Goalkeeper Tonny van Leeuwen and Martin Koeman (white sleeves) playing for GVAV against DWS in 1967

At the introduction of professional football in the Dutch football leagues in 1954, Be Quick had suffered from internal division. Be Quick's long history and respected stature led to the club containing numerous outspoken and conservative factions. In addition, resistance against professionalism in general tended to be bigger at elitists clubs. Many Be Quick members opposed the plans of their club joining the professional leagues, among which most notably several players from the title winning squad of 1920.[1] Be Quick did become professional, but because of internal strife it was not able to develop its full potential as a professional football club. No such obstacles existed at GVAV, were chairman Jan Hekman faced no internal resistance in his ambition to make GVAV the city's number one professional football team. Labour class teams Velocitas and Oosterparkers, at their turn, had insufficient financial backing to compete with GVAV in the professional leagues.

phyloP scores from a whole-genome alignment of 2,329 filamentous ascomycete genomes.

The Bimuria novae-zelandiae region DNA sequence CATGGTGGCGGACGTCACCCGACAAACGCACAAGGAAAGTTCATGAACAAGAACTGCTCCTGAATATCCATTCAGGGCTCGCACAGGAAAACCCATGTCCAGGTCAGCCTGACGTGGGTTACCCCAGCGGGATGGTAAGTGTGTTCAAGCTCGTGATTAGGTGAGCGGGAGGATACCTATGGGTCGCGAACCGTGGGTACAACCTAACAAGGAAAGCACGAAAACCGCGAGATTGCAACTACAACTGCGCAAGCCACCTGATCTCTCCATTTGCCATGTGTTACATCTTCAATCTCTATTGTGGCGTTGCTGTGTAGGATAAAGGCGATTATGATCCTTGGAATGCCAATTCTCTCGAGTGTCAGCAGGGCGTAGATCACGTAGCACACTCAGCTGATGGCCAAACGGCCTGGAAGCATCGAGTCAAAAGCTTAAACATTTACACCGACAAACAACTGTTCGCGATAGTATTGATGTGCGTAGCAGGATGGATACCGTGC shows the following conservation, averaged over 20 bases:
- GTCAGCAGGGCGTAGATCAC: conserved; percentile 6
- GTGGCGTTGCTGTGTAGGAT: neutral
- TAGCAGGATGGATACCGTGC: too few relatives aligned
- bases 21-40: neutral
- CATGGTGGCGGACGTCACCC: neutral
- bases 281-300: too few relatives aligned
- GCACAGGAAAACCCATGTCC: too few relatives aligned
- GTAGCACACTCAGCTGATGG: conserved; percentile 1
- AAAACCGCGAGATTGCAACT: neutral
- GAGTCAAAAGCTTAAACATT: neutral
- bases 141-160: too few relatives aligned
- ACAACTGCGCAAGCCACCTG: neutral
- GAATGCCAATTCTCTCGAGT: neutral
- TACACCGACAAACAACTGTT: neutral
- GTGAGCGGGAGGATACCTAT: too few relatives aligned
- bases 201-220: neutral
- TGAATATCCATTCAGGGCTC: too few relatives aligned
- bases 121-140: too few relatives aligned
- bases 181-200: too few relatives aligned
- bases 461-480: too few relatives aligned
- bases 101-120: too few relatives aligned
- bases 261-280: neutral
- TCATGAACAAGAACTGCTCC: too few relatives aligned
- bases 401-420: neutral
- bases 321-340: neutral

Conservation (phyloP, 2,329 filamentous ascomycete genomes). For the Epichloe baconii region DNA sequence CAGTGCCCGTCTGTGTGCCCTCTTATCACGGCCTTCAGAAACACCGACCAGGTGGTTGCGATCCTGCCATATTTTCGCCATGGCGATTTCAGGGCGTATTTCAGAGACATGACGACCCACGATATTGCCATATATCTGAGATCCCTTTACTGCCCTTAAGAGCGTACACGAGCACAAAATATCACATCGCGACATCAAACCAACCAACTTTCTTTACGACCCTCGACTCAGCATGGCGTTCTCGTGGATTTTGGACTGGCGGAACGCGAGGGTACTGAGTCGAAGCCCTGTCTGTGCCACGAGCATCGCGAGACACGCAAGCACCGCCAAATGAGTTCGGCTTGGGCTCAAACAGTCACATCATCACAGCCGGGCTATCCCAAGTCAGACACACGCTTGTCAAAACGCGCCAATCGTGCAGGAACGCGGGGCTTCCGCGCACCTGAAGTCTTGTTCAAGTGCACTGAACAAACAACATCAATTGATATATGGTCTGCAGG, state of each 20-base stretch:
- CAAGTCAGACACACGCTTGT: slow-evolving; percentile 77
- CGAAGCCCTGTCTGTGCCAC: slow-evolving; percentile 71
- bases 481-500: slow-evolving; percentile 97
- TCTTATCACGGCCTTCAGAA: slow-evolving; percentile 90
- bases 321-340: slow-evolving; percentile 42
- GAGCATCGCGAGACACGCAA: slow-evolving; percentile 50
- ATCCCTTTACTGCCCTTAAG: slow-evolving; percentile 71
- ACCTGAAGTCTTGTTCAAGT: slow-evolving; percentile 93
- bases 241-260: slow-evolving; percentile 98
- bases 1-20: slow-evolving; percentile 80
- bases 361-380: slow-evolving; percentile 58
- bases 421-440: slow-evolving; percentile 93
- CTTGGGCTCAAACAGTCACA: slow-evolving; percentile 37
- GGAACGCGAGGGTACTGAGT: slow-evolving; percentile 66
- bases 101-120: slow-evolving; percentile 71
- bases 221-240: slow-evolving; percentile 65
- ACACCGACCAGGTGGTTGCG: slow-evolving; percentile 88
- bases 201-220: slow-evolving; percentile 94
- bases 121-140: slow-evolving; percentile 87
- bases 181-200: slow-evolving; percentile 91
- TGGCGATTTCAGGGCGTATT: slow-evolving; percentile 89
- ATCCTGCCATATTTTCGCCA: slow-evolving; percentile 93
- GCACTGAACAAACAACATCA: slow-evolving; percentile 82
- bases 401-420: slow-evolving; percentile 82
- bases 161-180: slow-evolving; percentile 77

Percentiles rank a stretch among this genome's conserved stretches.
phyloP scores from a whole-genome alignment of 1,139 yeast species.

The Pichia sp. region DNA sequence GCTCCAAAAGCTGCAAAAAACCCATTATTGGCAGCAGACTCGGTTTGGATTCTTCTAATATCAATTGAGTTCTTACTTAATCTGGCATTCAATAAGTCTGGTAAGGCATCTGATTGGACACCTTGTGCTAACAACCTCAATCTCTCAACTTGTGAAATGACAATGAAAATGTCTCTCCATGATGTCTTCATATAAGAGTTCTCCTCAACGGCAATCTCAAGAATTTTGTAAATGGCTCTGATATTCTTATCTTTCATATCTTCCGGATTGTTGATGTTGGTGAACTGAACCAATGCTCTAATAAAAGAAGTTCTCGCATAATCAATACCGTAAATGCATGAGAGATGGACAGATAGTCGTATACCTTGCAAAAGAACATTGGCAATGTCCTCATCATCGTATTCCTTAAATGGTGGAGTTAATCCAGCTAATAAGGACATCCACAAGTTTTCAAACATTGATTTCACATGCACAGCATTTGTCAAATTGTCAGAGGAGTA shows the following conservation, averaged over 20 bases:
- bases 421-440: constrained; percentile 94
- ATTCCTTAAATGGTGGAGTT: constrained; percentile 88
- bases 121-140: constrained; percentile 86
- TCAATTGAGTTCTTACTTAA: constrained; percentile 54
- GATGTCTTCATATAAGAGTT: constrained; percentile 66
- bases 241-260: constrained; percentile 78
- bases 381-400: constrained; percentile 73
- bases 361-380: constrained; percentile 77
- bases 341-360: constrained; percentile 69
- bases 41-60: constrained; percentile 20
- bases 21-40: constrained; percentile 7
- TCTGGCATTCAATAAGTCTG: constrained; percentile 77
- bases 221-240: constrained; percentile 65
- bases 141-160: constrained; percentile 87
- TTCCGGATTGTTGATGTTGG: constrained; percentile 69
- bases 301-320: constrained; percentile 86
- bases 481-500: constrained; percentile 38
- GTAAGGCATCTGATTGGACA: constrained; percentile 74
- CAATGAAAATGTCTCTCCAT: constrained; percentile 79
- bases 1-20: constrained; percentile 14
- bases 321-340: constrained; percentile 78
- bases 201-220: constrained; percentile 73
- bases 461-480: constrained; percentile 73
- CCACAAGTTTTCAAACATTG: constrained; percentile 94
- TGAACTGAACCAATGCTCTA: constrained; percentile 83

Oosterparkers remained professional for three seasons, after which they voluntarily left the professional leagues and went back to amateurism. Velocitas held on for one more season after which they also relegated from the professional leagues. Be Quick initially was more successful. They stayed professional until 1964, after which they voluntarily stepped back to the amateur league and left GVAV as the only professional football team in the city of Groningen.

GVAV becomes FC Groningen (1971)Edit